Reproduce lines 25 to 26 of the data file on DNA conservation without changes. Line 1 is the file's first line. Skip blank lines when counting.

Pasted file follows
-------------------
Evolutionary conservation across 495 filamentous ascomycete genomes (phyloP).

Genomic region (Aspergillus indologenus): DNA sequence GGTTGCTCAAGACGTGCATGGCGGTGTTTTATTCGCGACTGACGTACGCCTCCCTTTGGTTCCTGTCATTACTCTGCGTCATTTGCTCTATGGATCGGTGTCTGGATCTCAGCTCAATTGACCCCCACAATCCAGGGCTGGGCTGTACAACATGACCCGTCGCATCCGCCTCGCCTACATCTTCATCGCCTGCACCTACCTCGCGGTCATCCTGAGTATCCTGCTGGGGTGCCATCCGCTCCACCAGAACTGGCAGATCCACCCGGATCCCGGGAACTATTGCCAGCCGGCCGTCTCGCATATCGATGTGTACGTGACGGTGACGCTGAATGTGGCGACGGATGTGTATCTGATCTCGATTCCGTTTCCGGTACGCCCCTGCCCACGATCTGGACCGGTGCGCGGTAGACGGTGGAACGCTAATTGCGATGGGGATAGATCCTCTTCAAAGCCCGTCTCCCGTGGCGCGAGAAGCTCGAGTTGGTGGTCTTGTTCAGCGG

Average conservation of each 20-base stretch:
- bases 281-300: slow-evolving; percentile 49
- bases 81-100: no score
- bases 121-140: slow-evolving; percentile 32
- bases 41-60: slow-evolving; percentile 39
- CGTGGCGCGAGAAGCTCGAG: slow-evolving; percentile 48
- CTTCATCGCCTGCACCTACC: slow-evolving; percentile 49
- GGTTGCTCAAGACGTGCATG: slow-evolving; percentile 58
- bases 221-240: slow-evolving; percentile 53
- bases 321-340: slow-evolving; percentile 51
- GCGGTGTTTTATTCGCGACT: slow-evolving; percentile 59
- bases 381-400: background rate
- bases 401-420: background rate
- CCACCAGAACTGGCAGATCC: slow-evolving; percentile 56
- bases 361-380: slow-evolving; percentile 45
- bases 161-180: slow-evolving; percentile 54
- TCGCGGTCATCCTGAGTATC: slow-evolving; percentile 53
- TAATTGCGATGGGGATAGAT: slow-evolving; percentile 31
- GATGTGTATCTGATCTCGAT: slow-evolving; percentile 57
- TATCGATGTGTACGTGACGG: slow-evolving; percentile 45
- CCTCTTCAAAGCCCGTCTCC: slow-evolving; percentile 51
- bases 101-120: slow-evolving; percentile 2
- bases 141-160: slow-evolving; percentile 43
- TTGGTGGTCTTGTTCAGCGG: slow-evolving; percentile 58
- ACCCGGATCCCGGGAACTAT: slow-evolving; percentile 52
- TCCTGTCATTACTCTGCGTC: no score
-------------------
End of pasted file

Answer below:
- bases 141-160: slow-evolving; percentile 43
- TTGGTGGTCTTGTTCAGCGG: slow-evolving; percentile 58